Max’s birth story
As soon as I became pregnant with my first child a couple of years ago, I knew I wanted to give birth at home. It wasnâ€™t something Iâ€™d particularly thought about until I needed to, but soon after discovering we were expecting, I mentioned the idea of a homebirth to my husband, Toby, and was thrilled to discover that, as a chiropractor, he shared my instinctive feeling that to bring our baby into the world in the comfort and privacy of our own home would be the most natural thing in the world.
We were amazed to discover, however, that not everybody shared our trust in natural birth. From my GP, who scolded me like a naughty schoolgirl for such a â€œsillyâ€ idea (â€œLetâ€™s walk before we can run, shall we?â€) to work colleagues (â€œThey donâ€™t hand out medals at the end, you knowâ€) to well-meaning friends (â€œBut what if something goes wrong?â€) â€“ everyone, it seemed, had this idea that giving birth at home was up there with base jumping and skydiving as the kind of activity undertaken only by complete lunatics.
Fortunately, my NHS midwife, was a keen advocate of homebirth and told me about a local Homebirth Support Group which meets once a month to help couples decide whether birthing at home would be right for them. Toby and I went to our first meeting when I was about 12 weeks and knew straight away that this group was going to be a lifeline. Run by two local NCT Antenatal Teachers, the meetings were a chance to ask questions, learn the facts about homebirth and listen to the experiences of couples who returned to tell their birth stories. It was also, crucially, a source of huge emotional support â€“ when everyone else seemed to be raising their eyebrows at you for your decision, here was a place where people were receptive and supportive and didnâ€™t think you a freak or selfish for wanting to give birth without drugs or unnecessary medical intervention.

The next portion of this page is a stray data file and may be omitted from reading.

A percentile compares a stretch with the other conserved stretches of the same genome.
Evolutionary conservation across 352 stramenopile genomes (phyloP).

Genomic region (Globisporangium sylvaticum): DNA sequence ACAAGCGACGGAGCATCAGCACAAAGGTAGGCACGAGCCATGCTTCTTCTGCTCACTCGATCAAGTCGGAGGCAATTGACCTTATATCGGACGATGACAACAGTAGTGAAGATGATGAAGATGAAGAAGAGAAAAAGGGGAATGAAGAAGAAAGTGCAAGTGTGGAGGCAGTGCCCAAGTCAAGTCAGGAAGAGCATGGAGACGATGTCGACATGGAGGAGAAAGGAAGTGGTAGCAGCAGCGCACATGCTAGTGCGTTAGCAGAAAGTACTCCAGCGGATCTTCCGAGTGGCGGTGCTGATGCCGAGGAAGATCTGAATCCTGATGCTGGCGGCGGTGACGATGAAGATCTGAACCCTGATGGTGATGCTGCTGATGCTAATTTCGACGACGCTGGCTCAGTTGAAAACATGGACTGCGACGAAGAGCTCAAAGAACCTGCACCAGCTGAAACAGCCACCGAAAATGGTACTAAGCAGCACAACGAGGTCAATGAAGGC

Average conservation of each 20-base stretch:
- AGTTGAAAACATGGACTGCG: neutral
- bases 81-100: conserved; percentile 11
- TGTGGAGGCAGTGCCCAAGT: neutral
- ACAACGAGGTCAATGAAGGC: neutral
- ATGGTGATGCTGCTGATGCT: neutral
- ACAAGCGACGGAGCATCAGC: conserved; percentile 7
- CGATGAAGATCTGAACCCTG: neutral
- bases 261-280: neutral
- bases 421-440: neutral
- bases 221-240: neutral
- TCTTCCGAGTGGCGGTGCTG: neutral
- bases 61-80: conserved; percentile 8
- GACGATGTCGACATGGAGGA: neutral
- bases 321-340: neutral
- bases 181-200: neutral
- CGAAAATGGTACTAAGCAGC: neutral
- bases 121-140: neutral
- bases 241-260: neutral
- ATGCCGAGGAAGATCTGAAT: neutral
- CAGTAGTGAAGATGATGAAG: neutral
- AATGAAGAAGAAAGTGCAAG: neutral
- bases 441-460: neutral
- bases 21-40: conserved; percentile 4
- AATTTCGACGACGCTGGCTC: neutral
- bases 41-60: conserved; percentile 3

Daisy was born on Valentineâ€™s Day last year after a 24 hour labour. Between 4.16 am and 4.04am the next day, I watched two episodes of Sex and the City, drank pints of tea, ate toast and honey, bounced and swayed on the Swiss ball, climbed the stairs sideways, sank with relief into my birth pool, got quite cross when the pain really wasnâ€™t funny anymore and tearful when, after an exhausting two-hour second stage, my beautiful, wide-eyed daughter was placed on my chest and a duvet wrapped around us both. The NHS midwives ran me a lavender bath and before long, Toby and I were left to snuggle up in bed and marvel at this little bundle between us.